Infosys may make another attempt to acquire a company of that size after it walked away from a plan to buy U.K.-based Axon Group Plc for 407 million pounds ($645 million) in 2008, Chandrashekar Kakal, the company’s global head of business IT services, said in a telephone interview.
“We do have cash, but we are looking for a company which adds to our capability and becomes complementary to our growth rather than becoming a laggard,” he said.
Infosys’s war chest of about $4 billion is more than twice the size that of Tata Consultancy Services Ltd. (TCS) Indian software companies, after a decade of growth fuelled by the outsourcing of jobs from the U.S., are turning to acquisitions to expand into Europe, now the second-largest source of their revenues. Making purchases in Europe may help Bangalore-based Infosys achieve a target of getting 40 percent of its sales from the region, up from about 22 percent.
The company’s shares fell 1.6 percent to 2,364.55 rupees as of the market close in Mumbai. That brought the stock’s decline this year to 15 percent, valuing Infosys at 1.36 trillion rupees ($26.3 billion).
In 2008, Infosys decided against further pursuing a plan to buy Axon after its bid was trumped by New Delhi-based HCL Technologies Ltd. (HCLT) In 2006, Infosys spent $115 million to purchase Citigroup Inc.’s stake in Progeon Ltd., a back-office service provider controlled by Infosys.
The company may also make a number of smaller purchases worth about $30 million to $50 million each, Kakal said in the interview on April 13, adding that such companies would be easier to integrate. He declined to identify potential targets or specify sectors where acquisitions may be made.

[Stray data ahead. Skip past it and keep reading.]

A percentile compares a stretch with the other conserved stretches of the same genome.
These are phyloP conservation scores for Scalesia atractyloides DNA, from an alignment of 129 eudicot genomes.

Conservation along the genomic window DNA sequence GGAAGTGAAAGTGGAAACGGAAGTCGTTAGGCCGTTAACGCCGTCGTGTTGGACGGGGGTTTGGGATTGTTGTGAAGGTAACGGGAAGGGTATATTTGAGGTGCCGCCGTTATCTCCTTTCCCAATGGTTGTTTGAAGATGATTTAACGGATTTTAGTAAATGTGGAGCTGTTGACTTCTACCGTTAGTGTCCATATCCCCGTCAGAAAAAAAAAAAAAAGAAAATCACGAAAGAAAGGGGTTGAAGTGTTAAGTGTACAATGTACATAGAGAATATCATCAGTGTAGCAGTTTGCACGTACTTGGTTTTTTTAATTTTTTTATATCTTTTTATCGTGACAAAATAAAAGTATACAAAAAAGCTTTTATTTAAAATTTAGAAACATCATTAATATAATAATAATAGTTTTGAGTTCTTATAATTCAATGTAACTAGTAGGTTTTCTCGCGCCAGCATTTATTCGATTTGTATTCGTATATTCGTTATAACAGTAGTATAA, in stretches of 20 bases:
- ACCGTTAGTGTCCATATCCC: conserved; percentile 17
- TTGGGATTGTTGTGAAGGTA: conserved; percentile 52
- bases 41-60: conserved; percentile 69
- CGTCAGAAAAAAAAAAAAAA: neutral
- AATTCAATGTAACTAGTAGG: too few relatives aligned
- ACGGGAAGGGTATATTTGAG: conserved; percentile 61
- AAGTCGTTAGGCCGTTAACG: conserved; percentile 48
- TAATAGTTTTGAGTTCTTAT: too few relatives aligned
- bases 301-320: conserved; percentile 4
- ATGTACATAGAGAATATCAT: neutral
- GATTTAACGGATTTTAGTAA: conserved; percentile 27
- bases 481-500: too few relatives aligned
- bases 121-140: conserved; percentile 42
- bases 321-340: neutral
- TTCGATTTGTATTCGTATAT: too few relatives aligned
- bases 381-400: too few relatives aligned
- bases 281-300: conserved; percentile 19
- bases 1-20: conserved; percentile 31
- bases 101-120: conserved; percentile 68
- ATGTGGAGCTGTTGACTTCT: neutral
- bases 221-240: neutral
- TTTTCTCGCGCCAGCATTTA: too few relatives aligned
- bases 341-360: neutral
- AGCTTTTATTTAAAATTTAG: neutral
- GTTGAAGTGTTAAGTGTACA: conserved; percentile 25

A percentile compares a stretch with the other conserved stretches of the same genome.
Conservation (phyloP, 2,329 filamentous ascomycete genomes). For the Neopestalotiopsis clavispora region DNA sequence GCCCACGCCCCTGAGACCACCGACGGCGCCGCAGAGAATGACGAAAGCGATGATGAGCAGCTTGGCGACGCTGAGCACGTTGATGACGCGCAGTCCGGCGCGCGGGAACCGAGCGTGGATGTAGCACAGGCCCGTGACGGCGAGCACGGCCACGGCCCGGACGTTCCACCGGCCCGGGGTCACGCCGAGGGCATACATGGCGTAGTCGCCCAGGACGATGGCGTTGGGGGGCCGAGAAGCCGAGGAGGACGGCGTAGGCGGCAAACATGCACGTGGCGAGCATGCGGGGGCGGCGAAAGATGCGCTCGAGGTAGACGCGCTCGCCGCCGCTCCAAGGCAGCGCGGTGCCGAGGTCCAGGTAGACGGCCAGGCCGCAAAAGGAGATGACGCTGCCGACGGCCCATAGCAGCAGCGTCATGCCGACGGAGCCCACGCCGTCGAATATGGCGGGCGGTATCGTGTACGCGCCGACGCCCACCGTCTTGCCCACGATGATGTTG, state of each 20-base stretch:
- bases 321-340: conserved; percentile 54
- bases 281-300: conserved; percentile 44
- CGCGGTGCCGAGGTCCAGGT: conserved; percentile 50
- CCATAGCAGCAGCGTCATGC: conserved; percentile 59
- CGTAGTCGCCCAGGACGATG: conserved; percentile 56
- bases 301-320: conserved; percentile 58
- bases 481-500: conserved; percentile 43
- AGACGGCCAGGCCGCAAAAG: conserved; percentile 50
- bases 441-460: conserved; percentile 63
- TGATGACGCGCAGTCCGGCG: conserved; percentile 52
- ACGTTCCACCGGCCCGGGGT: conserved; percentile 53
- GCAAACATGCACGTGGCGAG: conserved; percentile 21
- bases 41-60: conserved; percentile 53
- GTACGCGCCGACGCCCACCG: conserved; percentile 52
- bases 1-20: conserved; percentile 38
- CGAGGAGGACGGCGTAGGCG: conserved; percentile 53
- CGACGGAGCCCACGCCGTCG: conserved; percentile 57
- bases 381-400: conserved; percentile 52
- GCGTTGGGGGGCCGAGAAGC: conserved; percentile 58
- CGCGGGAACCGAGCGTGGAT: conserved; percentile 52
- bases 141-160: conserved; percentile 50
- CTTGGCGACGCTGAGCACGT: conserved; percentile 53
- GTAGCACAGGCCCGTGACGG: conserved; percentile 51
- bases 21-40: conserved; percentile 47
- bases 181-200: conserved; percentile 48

Infosys, which designs and builds software programs and provides back-office support to clients including U.K. phone company BT Group Plc (BT/) and oil company BP Plc (BP/), was founded by seven engineers in 1981 with $250 they borrowed from their wives.
Kakal, who joined the company in 1999, oversees Infosys’s development, maintenance, testing and infrastructure management services with about 60,000 employees, according to the company’s website.
While Forrester Research Inc. (FORR) forecasts that western and central Europe will have the world’s slowest growth in technology spending in 2012, Infosys says that Indian outsourcing companies could benefit as businesses in Europe need to cut costs.
Infosys Chief Financial Officer V. Balakrishnan said in a Feb. 29 interview that opportunities for acquisitions are increasing because more European companies have “broken” cost structures. India’s second-biggest software exporter is looking to buy companies that own intellectual property as well as niche consulting firms and corporations that will boost business in France and Germany, he said at the time.
Companies and governments in France and Germany spent a combined $178 billion on information-technology goods and services last year, according to Forrester Research. Together, that made them the world’s third-largest technology market.
The Indian service provider has made inroads into the German market after switching from a sales approach that used almost exclusively English speakers to one that employs 20 percent local consultants, with offshore staff being limited to about 60 percent, Franz-Josef Schuermann, who heads Infosys’s operations in the country, said in the joint interview with Kakal. The company is currently benefitting from the growth of online retailing in the region, he said.
Worldwide spending on information-technology services will rise 1.3 percent to $856 billion in 2012, slowing from a 6.5 percent increase last year, according to an April 5 report by Stamford, Connecticut-based research firm Gartner Inc.
Infosys also needs to boost growth after the company last week forecast sales that missed analysts’ estimates.
Sales in the year that began April 1 may be between 384.3 billion rupees and 391.4 billion rupees, Infosys said in a statement April 13. Analysts expected revenue of 396.3 billion rupees for the period, the median of 64 estimates compiled by Bloomberg. The company also reported fourth-quarter sales that were lower than analysts predicted.
To contact the reporter on this story: Cornelius Rahn in Frankfurt at email@example.com